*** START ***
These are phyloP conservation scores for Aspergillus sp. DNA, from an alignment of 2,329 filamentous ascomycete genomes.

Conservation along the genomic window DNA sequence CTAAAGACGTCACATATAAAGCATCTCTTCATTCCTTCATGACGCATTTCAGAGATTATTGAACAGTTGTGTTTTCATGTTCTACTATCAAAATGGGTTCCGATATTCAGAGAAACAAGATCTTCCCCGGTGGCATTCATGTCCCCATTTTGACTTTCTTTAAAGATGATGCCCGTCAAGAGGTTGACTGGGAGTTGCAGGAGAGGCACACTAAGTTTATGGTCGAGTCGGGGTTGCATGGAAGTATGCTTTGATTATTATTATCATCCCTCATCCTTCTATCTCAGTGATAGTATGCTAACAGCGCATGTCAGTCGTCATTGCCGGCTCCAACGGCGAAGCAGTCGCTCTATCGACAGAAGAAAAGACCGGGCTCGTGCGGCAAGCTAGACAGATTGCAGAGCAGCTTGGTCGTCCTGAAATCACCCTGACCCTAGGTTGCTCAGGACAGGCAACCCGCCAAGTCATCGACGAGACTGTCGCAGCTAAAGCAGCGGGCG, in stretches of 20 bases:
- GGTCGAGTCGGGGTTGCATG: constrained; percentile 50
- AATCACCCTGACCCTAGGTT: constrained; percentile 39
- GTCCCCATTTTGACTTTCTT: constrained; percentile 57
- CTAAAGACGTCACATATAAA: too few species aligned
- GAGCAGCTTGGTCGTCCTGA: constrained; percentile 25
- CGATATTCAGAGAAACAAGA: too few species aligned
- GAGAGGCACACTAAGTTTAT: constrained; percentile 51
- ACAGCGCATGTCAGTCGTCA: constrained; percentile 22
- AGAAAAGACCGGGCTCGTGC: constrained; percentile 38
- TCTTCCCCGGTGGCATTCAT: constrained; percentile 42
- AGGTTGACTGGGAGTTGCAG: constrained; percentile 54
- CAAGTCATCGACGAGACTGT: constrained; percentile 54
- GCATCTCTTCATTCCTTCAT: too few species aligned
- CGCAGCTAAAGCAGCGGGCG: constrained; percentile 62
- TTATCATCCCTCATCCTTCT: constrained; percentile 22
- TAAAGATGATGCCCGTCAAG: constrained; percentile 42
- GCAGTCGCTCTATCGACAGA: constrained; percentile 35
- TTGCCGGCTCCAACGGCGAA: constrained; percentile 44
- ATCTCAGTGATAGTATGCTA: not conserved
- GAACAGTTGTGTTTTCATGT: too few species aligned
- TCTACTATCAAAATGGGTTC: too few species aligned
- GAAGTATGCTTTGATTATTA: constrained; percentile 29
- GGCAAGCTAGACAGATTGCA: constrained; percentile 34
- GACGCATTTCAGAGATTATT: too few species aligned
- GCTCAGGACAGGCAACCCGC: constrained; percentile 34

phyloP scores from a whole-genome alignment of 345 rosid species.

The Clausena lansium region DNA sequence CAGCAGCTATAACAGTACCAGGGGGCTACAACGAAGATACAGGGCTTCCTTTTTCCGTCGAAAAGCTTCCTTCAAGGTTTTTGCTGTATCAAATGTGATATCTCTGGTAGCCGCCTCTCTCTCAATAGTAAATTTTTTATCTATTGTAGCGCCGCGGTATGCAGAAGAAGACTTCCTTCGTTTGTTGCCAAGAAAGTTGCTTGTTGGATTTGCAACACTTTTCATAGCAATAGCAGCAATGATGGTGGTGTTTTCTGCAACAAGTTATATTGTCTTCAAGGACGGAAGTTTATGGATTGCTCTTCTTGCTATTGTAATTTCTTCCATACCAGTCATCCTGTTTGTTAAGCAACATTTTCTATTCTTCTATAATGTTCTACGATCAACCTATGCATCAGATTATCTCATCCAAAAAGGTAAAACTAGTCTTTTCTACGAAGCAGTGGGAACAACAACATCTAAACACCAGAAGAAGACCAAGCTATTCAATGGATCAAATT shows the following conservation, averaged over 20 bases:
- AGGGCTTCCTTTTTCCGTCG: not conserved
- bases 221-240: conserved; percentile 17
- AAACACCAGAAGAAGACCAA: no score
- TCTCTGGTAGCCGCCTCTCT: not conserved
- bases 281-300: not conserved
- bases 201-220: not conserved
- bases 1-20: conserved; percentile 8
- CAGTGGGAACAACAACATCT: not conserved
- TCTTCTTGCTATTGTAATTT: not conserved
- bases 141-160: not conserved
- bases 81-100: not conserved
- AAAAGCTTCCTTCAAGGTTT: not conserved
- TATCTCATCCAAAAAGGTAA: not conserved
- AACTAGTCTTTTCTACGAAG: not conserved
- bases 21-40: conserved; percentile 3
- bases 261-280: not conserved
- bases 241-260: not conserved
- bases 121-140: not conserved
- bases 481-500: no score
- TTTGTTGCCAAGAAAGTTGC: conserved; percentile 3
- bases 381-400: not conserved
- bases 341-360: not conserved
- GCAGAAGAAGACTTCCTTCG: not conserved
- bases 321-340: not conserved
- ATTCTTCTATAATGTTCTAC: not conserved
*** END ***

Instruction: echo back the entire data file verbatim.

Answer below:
These are phyloP conservation scores for Aspergillus sp. DNA, from an alignment of 2,329 filamentous ascomycete genomes.

Conservation along the genomic window DNA sequence CTAAAGACGTCACATATAAAGCATCTCTTCATTCCTTCATGACGCATTTCAGAGATTATTGAACAGTTGTGTTTTCATGTTCTACTATCAAAATGGGTTCCGATATTCAGAGAAACAAGATCTTCCCCGGTGGCATTCATGTCCCCATTTTGACTTTCTTTAAAGATGATGCCCGTCAAGAGGTTGACTGGGAGTTGCAGGAGAGGCACACTAAGTTTATGGTCGAGTCGGGGTTGCATGGAAGTATGCTTTGATTATTATTATCATCCCTCATCCTTCTATCTCAGTGATAGTATGCTAACAGCGCATGTCAGTCGTCATTGCCGGCTCCAACGGCGAAGCAGTCGCTCTATCGACAGAAGAAAAGACCGGGCTCGTGCGGCAAGCTAGACAGATTGCAGAGCAGCTTGGTCGTCCTGAAATCACCCTGACCCTAGGTTGCTCAGGACAGGCAACCCGCCAAGTCATCGACGAGACTGTCGCAGCTAAAGCAGCGGGCG, in stretches of 20 bases:
- GGTCGAGTCGGGGTTGCATG: constrained; percentile 50
- AATCACCCTGACCCTAGGTT: constrained; percentile 39
- GTCCCCATTTTGACTTTCTT: constrained; percentile 57
- CTAAAGACGTCACATATAAA: too few species aligned
- GAGCAGCTTGGTCGTCCTGA: constrained; percentile 25
- CGATATTCAGAGAAACAAGA: too few species aligned
- GAGAGGCACACTAAGTTTAT: constrained; percentile 51
- ACAGCGCATGTCAGTCGTCA: constrained; percentile 22
- AGAAAAGACCGGGCTCGTGC: constrained; percentile 38
- TCTTCCCCGGTGGCATTCAT: constrained; percentile 42
- AGGTTGACTGGGAGTTGCAG: constrained; percentile 54
- CAAGTCATCGACGAGACTGT: constrained; percentile 54
- GCATCTCTTCATTCCTTCAT: too few species aligned
- CGCAGCTAAAGCAGCGGGCG: constrained; percentile 62
- TTATCATCCCTCATCCTTCT: constrained; percentile 22
- TAAAGATGATGCCCGTCAAG: constrained; percentile 42
- GCAGTCGCTCTATCGACAGA: constrained; percentile 35
- TTGCCGGCTCCAACGGCGAA: constrained; percentile 44
- ATCTCAGTGATAGTATGCTA: not conserved
- GAACAGTTGTGTTTTCATGT: too few species aligned
- TCTACTATCAAAATGGGTTC: too few species aligned
- GAAGTATGCTTTGATTATTA: constrained; percentile 29
- GGCAAGCTAGACAGATTGCA: constrained; percentile 34
- GACGCATTTCAGAGATTATT: too few species aligned
- GCTCAGGACAGGCAACCCGC: constrained; percentile 34

phyloP scores from a whole-genome alignment of 345 rosid species.

The Clausena lansium region DNA sequence CAGCAGCTATAACAGTACCAGGGGGCTACAACGAAGATACAGGGCTTCCTTTTTCCGTCGAAAAGCTTCCTTCAAGGTTTTTGCTGTATCAAATGTGATATCTCTGGTAGCCGCCTCTCTCTCAATAGTAAATTTTTTATCTATTGTAGCGCCGCGGTATGCAGAAGAAGACTTCCTTCGTTTGTTGCCAAGAAAGTTGCTTGTTGGATTTGCAACACTTTTCATAGCAATAGCAGCAATGATGGTGGTGTTTTCTGCAACAAGTTATATTGTCTTCAAGGACGGAAGTTTATGGATTGCTCTTCTTGCTATTGTAATTTCTTCCATACCAGTCATCCTGTTTGTTAAGCAACATTTTCTATTCTTCTATAATGTTCTACGATCAACCTATGCATCAGATTATCTCATCCAAAAAGGTAAAACTAGTCTTTTCTACGAAGCAGTGGGAACAACAACATCTAAACACCAGAAGAAGACCAAGCTATTCAATGGATCAAATT shows the following conservation, averaged over 20 bases:
- AGGGCTTCCTTTTTCCGTCG: not conserved
- bases 221-240: conserved; percentile 17
- AAACACCAGAAGAAGACCAA: no score
- TCTCTGGTAGCCGCCTCTCT: not conserved
- bases 281-300: not conserved
- bases 201-220: not conserved
- bases 1-20: conserved; percentile 8
- CAGTGGGAACAACAACATCT: not conserved
- TCTTCTTGCTATTGTAATTT: not conserved
- bases 141-160: not conserved
- bases 81-100: not conserved
- AAAAGCTTCCTTCAAGGTTT: not conserved
- TATCTCATCCAAAAAGGTAA: not conserved
- AACTAGTCTTTTCTACGAAG: not conserved
- bases 21-40: conserved; percentile 3
- bases 261-280: not conserved
- bases 241-260: not conserved
- bases 121-140: not conserved
- bases 481-500: no score
- TTTGTTGCCAAGAAAGTTGC: conserved; percentile 3
- bases 381-400: not conserved
- bases 341-360: not conserved
- GCAGAAGAAGACTTCCTTCG: not conserved
- bases 321-340: not conserved
- ATTCTTCTATAATGTTCTAC: not conserved